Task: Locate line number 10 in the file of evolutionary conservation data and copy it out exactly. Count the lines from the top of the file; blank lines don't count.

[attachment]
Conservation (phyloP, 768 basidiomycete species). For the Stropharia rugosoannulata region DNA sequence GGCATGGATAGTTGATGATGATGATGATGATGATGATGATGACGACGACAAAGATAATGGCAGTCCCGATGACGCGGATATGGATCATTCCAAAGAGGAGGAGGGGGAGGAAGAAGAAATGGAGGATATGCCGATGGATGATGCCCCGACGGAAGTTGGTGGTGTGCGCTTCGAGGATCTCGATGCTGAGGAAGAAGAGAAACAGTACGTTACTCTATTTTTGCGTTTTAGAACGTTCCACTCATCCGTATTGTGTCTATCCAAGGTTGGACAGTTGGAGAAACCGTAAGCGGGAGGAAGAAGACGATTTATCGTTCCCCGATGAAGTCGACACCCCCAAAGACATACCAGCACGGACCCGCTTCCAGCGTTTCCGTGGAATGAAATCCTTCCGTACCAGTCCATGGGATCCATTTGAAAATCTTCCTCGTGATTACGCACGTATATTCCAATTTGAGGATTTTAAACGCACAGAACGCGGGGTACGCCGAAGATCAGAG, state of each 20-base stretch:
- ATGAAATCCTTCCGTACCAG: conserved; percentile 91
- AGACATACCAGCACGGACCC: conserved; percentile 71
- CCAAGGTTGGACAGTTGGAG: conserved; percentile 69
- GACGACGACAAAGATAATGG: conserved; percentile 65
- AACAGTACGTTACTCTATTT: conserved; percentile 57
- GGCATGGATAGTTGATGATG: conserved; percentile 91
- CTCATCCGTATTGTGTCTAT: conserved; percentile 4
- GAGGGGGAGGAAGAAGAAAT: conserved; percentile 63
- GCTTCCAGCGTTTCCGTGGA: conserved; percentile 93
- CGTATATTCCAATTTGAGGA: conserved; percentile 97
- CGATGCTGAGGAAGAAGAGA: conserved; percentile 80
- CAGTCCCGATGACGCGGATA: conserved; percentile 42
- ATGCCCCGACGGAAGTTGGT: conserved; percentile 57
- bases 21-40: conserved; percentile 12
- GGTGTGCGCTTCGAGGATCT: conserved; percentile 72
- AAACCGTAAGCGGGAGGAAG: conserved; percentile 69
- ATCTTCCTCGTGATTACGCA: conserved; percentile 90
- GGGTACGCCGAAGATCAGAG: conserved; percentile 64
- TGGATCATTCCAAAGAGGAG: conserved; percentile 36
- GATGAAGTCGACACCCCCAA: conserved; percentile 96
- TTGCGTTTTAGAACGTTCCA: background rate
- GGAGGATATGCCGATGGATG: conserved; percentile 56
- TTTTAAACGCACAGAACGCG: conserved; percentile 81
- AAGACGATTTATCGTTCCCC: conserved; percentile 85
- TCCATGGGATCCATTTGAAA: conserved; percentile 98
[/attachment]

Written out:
- GCTTCCAGCGTTTCCGTGGA: conserved; percentile 93